The crowd is always smaller for Tomorrowland. There’s more breathing room here and it’s definitely the more laid back option. By contrast, the Fantasyland Bridge is packed with people. Both are in direct sunlight, which can be a brutal way to start the day if you’re stuck in one spot for ~15 to 30 minutes. (My bucket hat isn’t looking so dumb now, is it?!)
The mood is also more tense on the Fantasyland side. Guests are revving up their double-wide strollers, preparing to do some serious damage to the ankles of anyone walking too gingerly. The sprint to Seven Dwarfs Mine Train is a high stakes, eat-or-be-eaten game.
Not really, but the atmosphere does feel tense before the crowd starts moving. Once it does, it’s more like a slow trudge in a sea of humanity. No one is doing anything even resembling running. We call it the “SDMT Shuffle.” Ironic that this is for Fantasyland, as it’s a bit nightmarish.
With that said, we were pleasantly surprised by the Fantasyland crowd on this particular morning.
When we finally made our way over here at 8:15 am, the sea of humanity hadn’t yet flowed back to the bridge. This is when arrivals accelerate for Early Entry, with the crowd really filling in by 8:20 am. As always, the overwhelming majority are planning to do Seven Dwarfs Mine Train.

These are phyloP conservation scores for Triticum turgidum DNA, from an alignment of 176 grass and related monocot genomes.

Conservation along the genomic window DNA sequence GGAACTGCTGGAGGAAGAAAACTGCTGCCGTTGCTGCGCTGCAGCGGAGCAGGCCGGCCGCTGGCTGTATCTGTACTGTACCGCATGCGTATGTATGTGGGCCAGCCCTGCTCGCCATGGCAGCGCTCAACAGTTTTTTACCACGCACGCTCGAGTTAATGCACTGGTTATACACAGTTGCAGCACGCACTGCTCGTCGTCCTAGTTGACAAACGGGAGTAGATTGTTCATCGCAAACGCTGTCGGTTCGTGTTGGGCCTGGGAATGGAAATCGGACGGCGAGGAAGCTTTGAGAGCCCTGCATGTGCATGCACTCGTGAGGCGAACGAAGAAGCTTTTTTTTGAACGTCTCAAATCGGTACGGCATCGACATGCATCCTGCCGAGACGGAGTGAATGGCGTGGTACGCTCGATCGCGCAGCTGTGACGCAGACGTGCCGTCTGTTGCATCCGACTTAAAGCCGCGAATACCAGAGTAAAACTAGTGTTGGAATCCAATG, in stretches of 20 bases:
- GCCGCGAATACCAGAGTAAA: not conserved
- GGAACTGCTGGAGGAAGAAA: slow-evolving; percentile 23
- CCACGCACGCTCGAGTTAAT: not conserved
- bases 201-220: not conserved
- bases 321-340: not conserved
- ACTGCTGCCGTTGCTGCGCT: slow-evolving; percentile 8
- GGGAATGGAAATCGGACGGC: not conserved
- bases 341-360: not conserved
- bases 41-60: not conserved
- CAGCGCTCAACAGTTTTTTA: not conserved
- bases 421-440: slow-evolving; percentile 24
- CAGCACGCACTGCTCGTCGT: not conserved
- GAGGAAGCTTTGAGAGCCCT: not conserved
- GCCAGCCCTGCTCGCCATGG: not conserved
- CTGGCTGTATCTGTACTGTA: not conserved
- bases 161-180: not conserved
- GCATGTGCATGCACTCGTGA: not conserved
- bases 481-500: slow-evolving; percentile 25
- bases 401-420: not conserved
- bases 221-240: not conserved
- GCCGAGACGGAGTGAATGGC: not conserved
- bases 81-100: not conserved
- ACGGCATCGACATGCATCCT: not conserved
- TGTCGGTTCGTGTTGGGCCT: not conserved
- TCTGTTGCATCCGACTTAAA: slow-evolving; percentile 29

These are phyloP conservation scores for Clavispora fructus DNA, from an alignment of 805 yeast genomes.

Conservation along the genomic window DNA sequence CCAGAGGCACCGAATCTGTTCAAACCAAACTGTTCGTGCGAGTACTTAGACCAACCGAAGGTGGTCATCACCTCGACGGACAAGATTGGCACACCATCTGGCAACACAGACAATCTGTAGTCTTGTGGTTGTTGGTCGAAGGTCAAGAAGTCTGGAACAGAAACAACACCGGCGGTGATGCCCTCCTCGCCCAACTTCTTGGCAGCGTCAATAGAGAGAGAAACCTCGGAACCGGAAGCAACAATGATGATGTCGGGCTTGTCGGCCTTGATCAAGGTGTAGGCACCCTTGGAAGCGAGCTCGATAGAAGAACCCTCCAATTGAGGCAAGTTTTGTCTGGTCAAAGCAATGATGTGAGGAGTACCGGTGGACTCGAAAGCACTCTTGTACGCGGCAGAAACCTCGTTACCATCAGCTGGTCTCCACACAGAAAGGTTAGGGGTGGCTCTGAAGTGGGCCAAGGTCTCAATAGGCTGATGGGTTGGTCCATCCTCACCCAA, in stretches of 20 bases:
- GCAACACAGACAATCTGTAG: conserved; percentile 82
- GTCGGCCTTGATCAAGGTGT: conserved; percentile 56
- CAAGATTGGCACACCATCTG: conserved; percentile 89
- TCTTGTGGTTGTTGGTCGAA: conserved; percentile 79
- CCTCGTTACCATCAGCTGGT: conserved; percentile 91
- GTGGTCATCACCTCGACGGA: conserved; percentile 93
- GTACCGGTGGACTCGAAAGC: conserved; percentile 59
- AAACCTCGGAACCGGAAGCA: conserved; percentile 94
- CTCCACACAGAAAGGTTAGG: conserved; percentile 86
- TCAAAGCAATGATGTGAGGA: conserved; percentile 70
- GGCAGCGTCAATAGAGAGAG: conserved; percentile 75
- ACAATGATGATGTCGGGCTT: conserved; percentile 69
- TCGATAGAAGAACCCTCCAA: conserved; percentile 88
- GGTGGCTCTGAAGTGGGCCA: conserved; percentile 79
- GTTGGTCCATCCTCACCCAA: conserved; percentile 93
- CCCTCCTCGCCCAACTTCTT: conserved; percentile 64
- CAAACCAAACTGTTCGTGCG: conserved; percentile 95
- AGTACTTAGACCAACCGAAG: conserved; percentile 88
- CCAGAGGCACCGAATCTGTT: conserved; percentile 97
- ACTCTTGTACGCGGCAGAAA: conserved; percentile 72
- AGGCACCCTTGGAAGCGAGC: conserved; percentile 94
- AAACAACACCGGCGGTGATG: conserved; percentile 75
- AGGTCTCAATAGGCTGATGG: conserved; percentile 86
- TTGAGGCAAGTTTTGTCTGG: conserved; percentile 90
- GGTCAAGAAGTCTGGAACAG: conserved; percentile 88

I’ll repeat what I always say: skip the SDMT Shuffle. It’s uncomfortable and unpleasant, and does not set the right tone for a good day in Magic Kingdom. Wait until evening to do Seven Dwarfs Mine Train, pay for an Individual Lightning Lane, or even do it during the middle of the day when everything has a long wait. Anything but first thing.
There is no scenario where you’re coming out ahead doing Seven Dwarfs Mine Train during Early Entry. Even if you’re at the front of the pack, you had to get up and arrive to Magic Kingdom super-early to “accomplish” that. Given that, the opportunity cost of doing Seven Dwarfs Mine Train instead of short waits elsewhere, and the risk of the kiddie coaster having the dreaded delayed opening…it’s just not worth it.
We’ve done Early Theme Park Entry and/or rope drop dozens of times at Magic Kingdom in the last two years and have experienced the full spectrum of possible outcomes. You won’t convince me Seven Dwarfs Mine Train is the best way to start the day.